PayPal co-founder: America should support immigrant entrepreneurs, not kick them out

Immigrant-owned countries like PayPal create American jobs.
Immigrant-owned countries like PayPal create American jobs.
Image: Reuters/Beck Diefenbach
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Immigrant Heritage Month, a time for Americans to reflect on our common immigrant roots and to recognize the many contributions immigrants make to our daily lives, is drawing to a close. As an immigrant myself, I understand hard work and passion immigrants bring to our country. I also believe that they bring much more: talent, creativity, entrepreneurship.

Unfortunately, at a time when we should be celebrating the positive impacts of immigration, multiple reports have indicated that the Department of Homeland Security plans to shut down a policy aimed at making it easier for international entrepreneurs to start and grow their businesses in the United States.

The International Entrepreneur Rule, a policy championed by the tech industry to make it easier for the world’s best and brightest entrepreneurs to start their own businesses in the United States, would create more jobs for Americans, and ensure our country remains competitive in the global economy. Current law often leaves entrepreneurs from around the world with no option to start their companies in the United States. The International Entrepreneur Rule would provide an opportunity for these talented entrepreneurs to stay in the United States, as long as they can demonstrate how their startup will provide significant public benefit to the American economy–through jobs, revenue, or investment.

Efforts to roll back a policy with clear bipartisan support that represents such a pure value-add to our country make no logical sense. This is the wrong approach—and after nearly three years of thoughtful input from entrepreneurs, elected officials on both sides of the aisle, and other stakeholders, we shouldn’t have to wait another year to make it easier to create jobs here in the US.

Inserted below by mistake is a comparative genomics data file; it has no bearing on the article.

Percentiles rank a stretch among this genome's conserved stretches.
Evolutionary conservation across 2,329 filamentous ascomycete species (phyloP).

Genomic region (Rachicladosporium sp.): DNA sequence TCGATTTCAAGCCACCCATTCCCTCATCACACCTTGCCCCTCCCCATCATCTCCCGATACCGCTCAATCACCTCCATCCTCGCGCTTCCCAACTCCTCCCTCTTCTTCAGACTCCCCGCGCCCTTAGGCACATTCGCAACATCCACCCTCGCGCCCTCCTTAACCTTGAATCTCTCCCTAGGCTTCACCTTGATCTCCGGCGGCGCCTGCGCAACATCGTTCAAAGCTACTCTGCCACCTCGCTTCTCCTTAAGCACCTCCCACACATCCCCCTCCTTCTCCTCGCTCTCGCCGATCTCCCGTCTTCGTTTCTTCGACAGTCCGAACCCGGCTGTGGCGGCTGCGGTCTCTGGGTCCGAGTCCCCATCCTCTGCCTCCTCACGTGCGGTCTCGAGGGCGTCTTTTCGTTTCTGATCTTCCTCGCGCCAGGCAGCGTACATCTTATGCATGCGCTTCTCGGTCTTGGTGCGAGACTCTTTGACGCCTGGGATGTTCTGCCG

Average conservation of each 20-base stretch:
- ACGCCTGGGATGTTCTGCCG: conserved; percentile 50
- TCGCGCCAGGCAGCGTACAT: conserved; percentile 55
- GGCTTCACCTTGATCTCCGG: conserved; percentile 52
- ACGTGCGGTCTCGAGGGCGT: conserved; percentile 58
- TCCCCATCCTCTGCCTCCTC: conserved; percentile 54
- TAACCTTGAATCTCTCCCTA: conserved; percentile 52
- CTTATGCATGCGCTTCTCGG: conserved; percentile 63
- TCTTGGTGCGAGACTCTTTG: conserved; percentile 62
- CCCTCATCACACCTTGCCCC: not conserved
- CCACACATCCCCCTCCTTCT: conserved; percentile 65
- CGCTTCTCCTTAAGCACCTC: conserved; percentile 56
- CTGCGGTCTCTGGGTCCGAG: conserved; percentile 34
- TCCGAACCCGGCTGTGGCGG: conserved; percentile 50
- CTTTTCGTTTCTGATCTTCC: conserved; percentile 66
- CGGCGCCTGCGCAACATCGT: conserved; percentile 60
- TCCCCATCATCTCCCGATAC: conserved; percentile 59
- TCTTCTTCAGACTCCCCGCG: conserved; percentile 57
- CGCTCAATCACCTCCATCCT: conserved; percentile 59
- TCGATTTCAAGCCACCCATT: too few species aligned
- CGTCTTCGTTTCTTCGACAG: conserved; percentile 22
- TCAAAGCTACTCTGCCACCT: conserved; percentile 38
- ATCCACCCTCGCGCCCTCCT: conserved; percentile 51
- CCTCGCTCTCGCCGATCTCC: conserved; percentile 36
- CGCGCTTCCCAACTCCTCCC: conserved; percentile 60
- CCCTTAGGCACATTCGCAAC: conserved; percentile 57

The rule does not just benefit Silicon Valley. It will promote ideas and create jobs in communities all across the country–in Wisconsin, in North Carolina, in Pennsylvania. If we want America to succeed, our immigration policies must be designed to welcome entrepreneurs rather than turn them away.

I immigrated to the United States from the Soviet Union when I was 16 years old. I studied hard, took risks, and by the time I had graduated from the University of Illinois at Urbana-Champaign, I had already started four different companies. In 2002, I co-founded PayPal, which today employs over 15,000 people. In 2004, I helped start Yelp as its first investor and chairman, which employs nearly 5,000 people. I also founded HVF, an innovation and investment laboratory; Glow, the leading women’s sexual health and fertility app; SciFi VC, where we have invested in more than 100 early stage startups; and Affirm, a financial services technology company where I am now the CEO.

My story demonstrates what the United States gains when it nurtures immigrant entrepreneurs like me. Immigrants are natural entrepreneurs, so it should be no surprise that over 40% of Fortune 500 companies were founded by immigrants or the children of immigrants. And over 50% of billion-dollar startups were founded by immigrants.

If the Department of Homeland Security rolls back the International Entrepreneur Rule, they are telling thousands of foreign entrepreneurs to start their companies abroad, to create jobs abroad, to pay taxes abroad, and to invest abroad. They are telling entrepreneurs, who would otherwise gladly start and scale their businesses here, to compete with us abroad.

Of course, the Administration’s plan to rescind the rule is still a rumor. The rule is supposed to go into effect on July 17–less than a month away. But we should not have to wait any longer to create tens of thousands of American jobs. I urge the Department of Homeland Security to  implement the rule, and unleash the potential of international entrepreneurs. We cannot afford for the United States to lose its place as the top destination for the world’s most talented minds. If the administration is serious about strengthening the American economy and promoting job creation here at home, then they must implement the International Entrepreneur Rule.